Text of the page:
A dispute is brewing within the government coalition over the future of Petschkov Palace, which served as a location where the Gestapo tortured Czech resistance fighters during World War II. Eduard Stehlík, the chairman of the Institute for the Study of Totalitarian Regimes (ÚSTR), supported by members of the ODS party, is advocating for establishing the institute’s headquarters and research facilities in the building.
However, Minister of Trade and Industry Jozef Síkela (representing STAN) opposes the relocation proposal as two critical ministry departments are currently housed in Petschkov Palace. The final decision on the move will rest with the government.
The Ministry of Trade and Industry vehemently rejects the idea of relocation, citing the presence of the foreign trade and European funds sections within the palace. According to the ministry’s spokesperson, Marek Vošahlík, such a move would not only cost the state millions but could also jeopardize the EU funding disbursement and activities related to export licenses and the control of foreign trade in military materials, including weapon deliveries to Ukraine.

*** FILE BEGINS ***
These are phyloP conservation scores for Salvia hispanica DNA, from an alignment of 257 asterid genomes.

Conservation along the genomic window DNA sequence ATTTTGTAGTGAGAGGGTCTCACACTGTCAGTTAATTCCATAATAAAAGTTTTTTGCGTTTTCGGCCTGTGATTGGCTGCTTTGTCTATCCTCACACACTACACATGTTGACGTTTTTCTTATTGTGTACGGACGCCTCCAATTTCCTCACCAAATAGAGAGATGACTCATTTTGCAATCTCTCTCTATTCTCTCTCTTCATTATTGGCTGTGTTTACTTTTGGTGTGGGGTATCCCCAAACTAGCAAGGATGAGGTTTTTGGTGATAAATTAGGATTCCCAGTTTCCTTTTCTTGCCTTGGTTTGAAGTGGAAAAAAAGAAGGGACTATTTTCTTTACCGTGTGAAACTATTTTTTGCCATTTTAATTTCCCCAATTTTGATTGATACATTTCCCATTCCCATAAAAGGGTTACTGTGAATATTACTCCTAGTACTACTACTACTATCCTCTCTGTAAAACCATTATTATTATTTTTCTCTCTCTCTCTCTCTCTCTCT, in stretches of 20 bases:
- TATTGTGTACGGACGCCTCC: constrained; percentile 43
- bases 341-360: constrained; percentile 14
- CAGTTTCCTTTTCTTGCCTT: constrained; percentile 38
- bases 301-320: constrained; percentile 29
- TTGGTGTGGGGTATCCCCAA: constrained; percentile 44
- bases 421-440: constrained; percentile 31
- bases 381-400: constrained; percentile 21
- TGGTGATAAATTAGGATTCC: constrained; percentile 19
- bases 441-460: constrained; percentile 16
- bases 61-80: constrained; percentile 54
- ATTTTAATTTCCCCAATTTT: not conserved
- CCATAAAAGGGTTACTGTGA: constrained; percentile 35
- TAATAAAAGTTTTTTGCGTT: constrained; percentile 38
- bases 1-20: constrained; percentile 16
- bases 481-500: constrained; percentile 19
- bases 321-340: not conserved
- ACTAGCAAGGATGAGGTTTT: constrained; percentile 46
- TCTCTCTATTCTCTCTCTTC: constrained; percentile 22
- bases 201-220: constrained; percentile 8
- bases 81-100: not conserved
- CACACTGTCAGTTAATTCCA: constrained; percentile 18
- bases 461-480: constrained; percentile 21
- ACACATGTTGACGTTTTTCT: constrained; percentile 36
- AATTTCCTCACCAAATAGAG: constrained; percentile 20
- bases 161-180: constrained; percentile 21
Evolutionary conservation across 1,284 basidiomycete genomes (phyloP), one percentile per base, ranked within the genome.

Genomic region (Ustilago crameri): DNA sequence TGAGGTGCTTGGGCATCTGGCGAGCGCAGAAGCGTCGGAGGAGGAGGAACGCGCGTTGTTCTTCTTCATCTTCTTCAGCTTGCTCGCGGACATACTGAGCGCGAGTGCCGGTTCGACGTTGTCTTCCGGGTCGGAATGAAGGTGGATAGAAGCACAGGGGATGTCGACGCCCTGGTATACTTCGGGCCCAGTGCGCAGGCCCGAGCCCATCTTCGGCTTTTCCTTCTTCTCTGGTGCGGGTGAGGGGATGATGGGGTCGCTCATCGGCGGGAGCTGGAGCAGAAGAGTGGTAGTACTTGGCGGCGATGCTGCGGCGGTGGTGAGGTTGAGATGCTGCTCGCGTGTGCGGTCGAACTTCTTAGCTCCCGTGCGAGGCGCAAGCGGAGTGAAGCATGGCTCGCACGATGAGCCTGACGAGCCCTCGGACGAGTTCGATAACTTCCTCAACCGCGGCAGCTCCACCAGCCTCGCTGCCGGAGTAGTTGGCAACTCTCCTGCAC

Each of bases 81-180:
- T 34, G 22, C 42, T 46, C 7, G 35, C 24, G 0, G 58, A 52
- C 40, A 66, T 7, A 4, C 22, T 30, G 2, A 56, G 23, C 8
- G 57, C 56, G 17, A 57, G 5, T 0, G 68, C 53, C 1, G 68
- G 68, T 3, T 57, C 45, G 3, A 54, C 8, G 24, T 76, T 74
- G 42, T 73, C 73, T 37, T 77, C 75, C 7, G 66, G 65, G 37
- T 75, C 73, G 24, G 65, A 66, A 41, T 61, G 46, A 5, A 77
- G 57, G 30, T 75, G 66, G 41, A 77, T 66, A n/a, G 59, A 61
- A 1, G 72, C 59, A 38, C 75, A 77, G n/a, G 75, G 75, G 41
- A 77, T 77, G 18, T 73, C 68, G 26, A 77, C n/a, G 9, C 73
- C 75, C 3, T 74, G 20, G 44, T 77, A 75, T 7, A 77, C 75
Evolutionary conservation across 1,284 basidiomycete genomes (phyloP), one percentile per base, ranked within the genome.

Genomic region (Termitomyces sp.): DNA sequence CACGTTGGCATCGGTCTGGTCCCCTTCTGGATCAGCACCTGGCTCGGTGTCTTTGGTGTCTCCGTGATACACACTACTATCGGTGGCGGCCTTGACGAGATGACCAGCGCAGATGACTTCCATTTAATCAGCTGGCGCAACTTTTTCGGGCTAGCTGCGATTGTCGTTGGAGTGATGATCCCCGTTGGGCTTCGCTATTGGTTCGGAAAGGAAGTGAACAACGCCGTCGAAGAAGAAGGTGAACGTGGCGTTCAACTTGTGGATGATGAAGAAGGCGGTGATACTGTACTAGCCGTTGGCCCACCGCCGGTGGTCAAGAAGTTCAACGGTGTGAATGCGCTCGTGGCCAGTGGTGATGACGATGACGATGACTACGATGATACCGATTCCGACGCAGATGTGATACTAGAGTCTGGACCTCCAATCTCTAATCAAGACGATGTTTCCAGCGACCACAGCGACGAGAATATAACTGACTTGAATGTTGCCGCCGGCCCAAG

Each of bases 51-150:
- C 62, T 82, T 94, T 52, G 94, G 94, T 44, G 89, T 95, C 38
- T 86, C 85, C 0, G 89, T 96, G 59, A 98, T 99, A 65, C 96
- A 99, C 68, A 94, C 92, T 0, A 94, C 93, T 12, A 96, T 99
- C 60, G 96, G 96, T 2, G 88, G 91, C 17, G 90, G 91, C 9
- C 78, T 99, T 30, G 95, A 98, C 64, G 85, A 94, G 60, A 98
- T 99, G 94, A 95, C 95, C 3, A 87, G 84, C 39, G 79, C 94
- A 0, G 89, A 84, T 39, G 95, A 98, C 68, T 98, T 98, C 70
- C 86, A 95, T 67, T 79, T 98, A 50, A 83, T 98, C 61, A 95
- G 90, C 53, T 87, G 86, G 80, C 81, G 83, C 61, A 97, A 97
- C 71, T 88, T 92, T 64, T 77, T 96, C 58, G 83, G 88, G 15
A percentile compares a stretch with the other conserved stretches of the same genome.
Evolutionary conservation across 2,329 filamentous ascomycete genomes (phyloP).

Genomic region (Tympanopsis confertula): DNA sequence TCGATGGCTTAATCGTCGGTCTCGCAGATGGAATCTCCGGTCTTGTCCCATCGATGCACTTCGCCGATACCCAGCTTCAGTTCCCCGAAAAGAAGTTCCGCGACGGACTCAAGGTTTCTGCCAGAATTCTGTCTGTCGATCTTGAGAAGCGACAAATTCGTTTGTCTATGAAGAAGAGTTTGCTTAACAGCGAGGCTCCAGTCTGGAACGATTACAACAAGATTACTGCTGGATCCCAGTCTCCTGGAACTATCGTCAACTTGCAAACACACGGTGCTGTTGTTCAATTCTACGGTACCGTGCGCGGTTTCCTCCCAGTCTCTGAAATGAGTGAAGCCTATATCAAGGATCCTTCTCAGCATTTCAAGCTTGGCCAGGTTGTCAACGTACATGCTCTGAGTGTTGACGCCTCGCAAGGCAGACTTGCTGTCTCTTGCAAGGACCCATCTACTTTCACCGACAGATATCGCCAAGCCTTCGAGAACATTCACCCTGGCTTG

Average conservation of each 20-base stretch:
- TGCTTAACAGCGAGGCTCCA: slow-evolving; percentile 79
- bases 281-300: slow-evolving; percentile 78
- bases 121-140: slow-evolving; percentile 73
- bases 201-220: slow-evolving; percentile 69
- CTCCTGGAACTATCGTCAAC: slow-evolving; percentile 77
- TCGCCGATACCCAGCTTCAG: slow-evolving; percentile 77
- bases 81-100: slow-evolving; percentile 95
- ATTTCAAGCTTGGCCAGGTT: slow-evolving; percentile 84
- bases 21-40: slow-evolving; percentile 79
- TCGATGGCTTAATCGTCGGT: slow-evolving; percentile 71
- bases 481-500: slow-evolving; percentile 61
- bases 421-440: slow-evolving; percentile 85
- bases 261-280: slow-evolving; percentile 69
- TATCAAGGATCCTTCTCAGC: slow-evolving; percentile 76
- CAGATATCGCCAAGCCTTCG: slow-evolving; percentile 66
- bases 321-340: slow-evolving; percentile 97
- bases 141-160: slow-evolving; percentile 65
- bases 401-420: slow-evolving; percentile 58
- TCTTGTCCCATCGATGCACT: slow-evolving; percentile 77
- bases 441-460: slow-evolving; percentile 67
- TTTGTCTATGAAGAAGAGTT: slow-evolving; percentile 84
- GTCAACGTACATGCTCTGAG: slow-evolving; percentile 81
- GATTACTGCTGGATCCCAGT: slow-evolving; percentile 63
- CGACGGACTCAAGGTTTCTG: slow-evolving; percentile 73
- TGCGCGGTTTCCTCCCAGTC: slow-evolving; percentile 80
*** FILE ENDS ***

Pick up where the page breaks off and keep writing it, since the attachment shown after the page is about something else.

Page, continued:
The historical significance of Petschkov Palace, which carries the suffering of Czech resistance, makes it an iconic and irreplaceable location, according to Member of Parliament Pavel Žáček. He argues that other post-communist countries, such as Hungary, the Baltic states, and Ukraine, also house historical institutions in former buildings of secret services from totalitarian regimes.
While some employees of ÚSTR have resigned in protest, the institute remains steadfast in its desire to stay in Petschkov Palace due to its unique historical atmosphere. The Ministry of Transport has suggested that ÚSTR consider relocating to a building partially occupied by the Czech Railways. However, Transport Minister Martin Kupka acknowledges that finding suitable space will not be easy and could take several years.
Member of Parliament Pavel Žáček strongly supports the relocation, emphasizing the symbolic importance of Petschkov Palace as a place intertwined with the suffering of the Czech resistance. He dismisses the ministry’s arguments regarding the investment in representative spaces within the palace, stating that the significance of the events that occurred there and the Czech bloodshed within its walls outweigh any current bureaucratic considerations.
The Institute for the Study of Totalitarian Regimes has not commented on ongoing negotiations regarding its headquarters. The issue remains unresolved while the institute’s employees work in four locations. Organizations such as the Czech Chamber of Commerce and the Confederation of Industry and Transport have opposed the relocation, arguing that it would involve unnecessary expenses and disrupt their activities to modernize the country.